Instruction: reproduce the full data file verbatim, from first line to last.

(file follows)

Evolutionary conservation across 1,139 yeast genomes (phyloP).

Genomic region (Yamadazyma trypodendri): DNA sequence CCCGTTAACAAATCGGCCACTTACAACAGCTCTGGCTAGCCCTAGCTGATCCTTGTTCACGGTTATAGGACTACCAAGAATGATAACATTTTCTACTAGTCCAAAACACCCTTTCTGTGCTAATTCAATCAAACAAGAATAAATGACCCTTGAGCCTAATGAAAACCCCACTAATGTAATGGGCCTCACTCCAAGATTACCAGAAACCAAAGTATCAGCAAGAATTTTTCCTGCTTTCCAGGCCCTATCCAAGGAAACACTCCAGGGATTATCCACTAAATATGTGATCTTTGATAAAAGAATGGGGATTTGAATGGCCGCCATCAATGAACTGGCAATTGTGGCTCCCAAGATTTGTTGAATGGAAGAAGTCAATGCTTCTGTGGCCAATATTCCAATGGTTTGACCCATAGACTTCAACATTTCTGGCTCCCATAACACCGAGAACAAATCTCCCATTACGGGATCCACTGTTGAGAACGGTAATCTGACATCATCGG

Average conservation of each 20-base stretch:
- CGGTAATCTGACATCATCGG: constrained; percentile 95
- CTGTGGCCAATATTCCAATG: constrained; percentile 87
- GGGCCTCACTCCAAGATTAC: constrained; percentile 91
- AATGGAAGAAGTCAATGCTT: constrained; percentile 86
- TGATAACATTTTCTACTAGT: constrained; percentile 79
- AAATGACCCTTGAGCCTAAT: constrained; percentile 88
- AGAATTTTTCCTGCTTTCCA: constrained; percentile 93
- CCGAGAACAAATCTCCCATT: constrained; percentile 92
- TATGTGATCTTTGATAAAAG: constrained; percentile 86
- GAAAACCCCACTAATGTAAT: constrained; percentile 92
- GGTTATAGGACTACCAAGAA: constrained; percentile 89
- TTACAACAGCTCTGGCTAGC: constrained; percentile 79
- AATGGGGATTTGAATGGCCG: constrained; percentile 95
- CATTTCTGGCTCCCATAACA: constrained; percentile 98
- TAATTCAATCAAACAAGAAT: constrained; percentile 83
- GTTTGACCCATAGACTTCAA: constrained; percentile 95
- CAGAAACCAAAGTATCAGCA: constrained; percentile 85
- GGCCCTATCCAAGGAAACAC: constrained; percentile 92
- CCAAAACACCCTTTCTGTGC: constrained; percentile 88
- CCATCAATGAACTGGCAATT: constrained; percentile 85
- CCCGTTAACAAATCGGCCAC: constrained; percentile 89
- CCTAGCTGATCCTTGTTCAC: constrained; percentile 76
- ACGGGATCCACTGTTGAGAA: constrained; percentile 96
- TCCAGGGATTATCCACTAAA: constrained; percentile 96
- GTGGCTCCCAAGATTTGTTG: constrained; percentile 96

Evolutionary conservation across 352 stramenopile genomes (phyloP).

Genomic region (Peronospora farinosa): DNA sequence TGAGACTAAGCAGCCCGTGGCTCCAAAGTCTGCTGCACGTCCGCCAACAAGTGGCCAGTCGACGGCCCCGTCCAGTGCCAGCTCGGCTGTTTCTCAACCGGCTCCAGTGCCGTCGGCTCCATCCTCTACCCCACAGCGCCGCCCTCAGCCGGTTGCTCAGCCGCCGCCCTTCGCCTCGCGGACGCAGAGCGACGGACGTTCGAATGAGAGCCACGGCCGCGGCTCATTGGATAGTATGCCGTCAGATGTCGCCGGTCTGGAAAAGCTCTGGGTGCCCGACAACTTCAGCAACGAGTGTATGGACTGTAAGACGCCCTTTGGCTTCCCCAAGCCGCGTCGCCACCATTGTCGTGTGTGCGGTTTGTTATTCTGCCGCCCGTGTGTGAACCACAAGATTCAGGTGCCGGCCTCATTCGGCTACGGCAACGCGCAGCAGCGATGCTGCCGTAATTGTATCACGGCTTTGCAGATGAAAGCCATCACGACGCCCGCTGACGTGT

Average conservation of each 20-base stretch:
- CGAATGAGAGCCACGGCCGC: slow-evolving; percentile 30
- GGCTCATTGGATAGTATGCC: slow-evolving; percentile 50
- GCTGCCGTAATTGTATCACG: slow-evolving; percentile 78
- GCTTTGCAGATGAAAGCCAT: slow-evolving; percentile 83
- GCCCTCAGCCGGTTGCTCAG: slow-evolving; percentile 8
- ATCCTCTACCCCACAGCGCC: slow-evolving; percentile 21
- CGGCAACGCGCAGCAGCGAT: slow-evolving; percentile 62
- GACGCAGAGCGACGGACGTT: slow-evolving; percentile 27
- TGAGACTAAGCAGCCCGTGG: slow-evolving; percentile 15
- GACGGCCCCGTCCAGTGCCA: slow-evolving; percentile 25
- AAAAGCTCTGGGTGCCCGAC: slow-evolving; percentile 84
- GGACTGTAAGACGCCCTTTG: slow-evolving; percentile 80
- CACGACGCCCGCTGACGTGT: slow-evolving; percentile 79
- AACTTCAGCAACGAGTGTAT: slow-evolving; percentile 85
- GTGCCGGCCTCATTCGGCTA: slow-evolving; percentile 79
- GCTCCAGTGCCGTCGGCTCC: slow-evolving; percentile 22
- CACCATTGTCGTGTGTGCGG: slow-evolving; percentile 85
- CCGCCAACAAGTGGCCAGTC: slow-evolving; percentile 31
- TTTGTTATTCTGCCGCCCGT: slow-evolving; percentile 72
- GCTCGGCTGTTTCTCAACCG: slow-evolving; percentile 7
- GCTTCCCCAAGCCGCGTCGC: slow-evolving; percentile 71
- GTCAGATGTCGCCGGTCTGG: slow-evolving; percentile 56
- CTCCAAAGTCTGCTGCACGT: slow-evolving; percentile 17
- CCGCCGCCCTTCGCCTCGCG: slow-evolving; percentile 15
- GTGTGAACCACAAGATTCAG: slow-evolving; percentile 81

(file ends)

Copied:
Evolutionary conservation across 1,139 yeast genomes (phyloP).

Genomic region (Yamadazyma trypodendri): DNA sequence CCCGTTAACAAATCGGCCACTTACAACAGCTCTGGCTAGCCCTAGCTGATCCTTGTTCACGGTTATAGGACTACCAAGAATGATAACATTTTCTACTAGTCCAAAACACCCTTTCTGTGCTAATTCAATCAAACAAGAATAAATGACCCTTGAGCCTAATGAAAACCCCACTAATGTAATGGGCCTCACTCCAAGATTACCAGAAACCAAAGTATCAGCAAGAATTTTTCCTGCTTTCCAGGCCCTATCCAAGGAAACACTCCAGGGATTATCCACTAAATATGTGATCTTTGATAAAAGAATGGGGATTTGAATGGCCGCCATCAATGAACTGGCAATTGTGGCTCCCAAGATTTGTTGAATGGAAGAAGTCAATGCTTCTGTGGCCAATATTCCAATGGTTTGACCCATAGACTTCAACATTTCTGGCTCCCATAACACCGAGAACAAATCTCCCATTACGGGATCCACTGTTGAGAACGGTAATCTGACATCATCGG

Average conservation of each 20-base stretch:
- CGGTAATCTGACATCATCGG: constrained; percentile 95
- CTGTGGCCAATATTCCAATG: constrained; percentile 87
- GGGCCTCACTCCAAGATTAC: constrained; percentile 91
- AATGGAAGAAGTCAATGCTT: constrained; percentile 86
- TGATAACATTTTCTACTAGT: constrained; percentile 79
- AAATGACCCTTGAGCCTAAT: constrained; percentile 88
- AGAATTTTTCCTGCTTTCCA: constrained; percentile 93
- CCGAGAACAAATCTCCCATT: constrained; percentile 92
- TATGTGATCTTTGATAAAAG: constrained; percentile 86
- GAAAACCCCACTAATGTAAT: constrained; percentile 92
- GGTTATAGGACTACCAAGAA: constrained; percentile 89
- TTACAACAGCTCTGGCTAGC: constrained; percentile 79
- AATGGGGATTTGAATGGCCG: constrained; percentile 95
- CATTTCTGGCTCCCATAACA: constrained; percentile 98
- TAATTCAATCAAACAAGAAT: constrained; percentile 83
- GTTTGACCCATAGACTTCAA: constrained; percentile 95
- CAGAAACCAAAGTATCAGCA: constrained; percentile 85
- GGCCCTATCCAAGGAAACAC: constrained; percentile 92
- CCAAAACACCCTTTCTGTGC: constrained; percentile 88
- CCATCAATGAACTGGCAATT: constrained; percentile 85
- CCCGTTAACAAATCGGCCAC: constrained; percentile 89
- CCTAGCTGATCCTTGTTCAC: constrained; percentile 76
- ACGGGATCCACTGTTGAGAA: constrained; percentile 96
- TCCAGGGATTATCCACTAAA: constrained; percentile 96
- GTGGCTCCCAAGATTTGTTG: constrained; percentile 96

Evolutionary conservation across 352 stramenopile genomes (phyloP).

Genomic region (Peronospora farinosa): DNA sequence TGAGACTAAGCAGCCCGTGGCTCCAAAGTCTGCTGCACGTCCGCCAACAAGTGGCCAGTCGACGGCCCCGTCCAGTGCCAGCTCGGCTGTTTCTCAACCGGCTCCAGTGCCGTCGGCTCCATCCTCTACCCCACAGCGCCGCCCTCAGCCGGTTGCTCAGCCGCCGCCCTTCGCCTCGCGGACGCAGAGCGACGGACGTTCGAATGAGAGCCACGGCCGCGGCTCATTGGATAGTATGCCGTCAGATGTCGCCGGTCTGGAAAAGCTCTGGGTGCCCGACAACTTCAGCAACGAGTGTATGGACTGTAAGACGCCCTTTGGCTTCCCCAAGCCGCGTCGCCACCATTGTCGTGTGTGCGGTTTGTTATTCTGCCGCCCGTGTGTGAACCACAAGATTCAGGTGCCGGCCTCATTCGGCTACGGCAACGCGCAGCAGCGATGCTGCCGTAATTGTATCACGGCTTTGCAGATGAAAGCCATCACGACGCCCGCTGACGTGT

Average conservation of each 20-base stretch:
- CGAATGAGAGCCACGGCCGC: slow-evolving; percentile 30
- GGCTCATTGGATAGTATGCC: slow-evolving; percentile 50
- GCTGCCGTAATTGTATCACG: slow-evolving; percentile 78
- GCTTTGCAGATGAAAGCCAT: slow-evolving; percentile 83
- GCCCTCAGCCGGTTGCTCAG: slow-evolving; percentile 8
- ATCCTCTACCCCACAGCGCC: slow-evolving; percentile 21
- CGGCAACGCGCAGCAGCGAT: slow-evolving; percentile 62
- GACGCAGAGCGACGGACGTT: slow-evolving; percentile 27
- TGAGACTAAGCAGCCCGTGG: slow-evolving; percentile 15
- GACGGCCCCGTCCAGTGCCA: slow-evolving; percentile 25
- AAAAGCTCTGGGTGCCCGAC: slow-evolving; percentile 84
- GGACTGTAAGACGCCCTTTG: slow-evolving; percentile 80
- CACGACGCCCGCTGACGTGT: slow-evolving; percentile 79
- AACTTCAGCAACGAGTGTAT: slow-evolving; percentile 85
- GTGCCGGCCTCATTCGGCTA: slow-evolving; percentile 79
- GCTCCAGTGCCGTCGGCTCC: slow-evolving; percentile 22
- CACCATTGTCGTGTGTGCGG: slow-evolving; percentile 85
- CCGCCAACAAGTGGCCAGTC: slow-evolving; percentile 31
- TTTGTTATTCTGCCGCCCGT: slow-evolving; percentile 72
- GCTCGGCTGTTTCTCAACCG: slow-evolving; percentile 7
- GCTTCCCCAAGCCGCGTCGC: slow-evolving; percentile 71
- GTCAGATGTCGCCGGTCTGG: slow-evolving; percentile 56
- CTCCAAAGTCTGCTGCACGT: slow-evolving; percentile 17
- CCGCCGCCCTTCGCCTCGCG: slow-evolving; percentile 15
- GTGTGAACCACAAGATTCAG: slow-evolving; percentile 81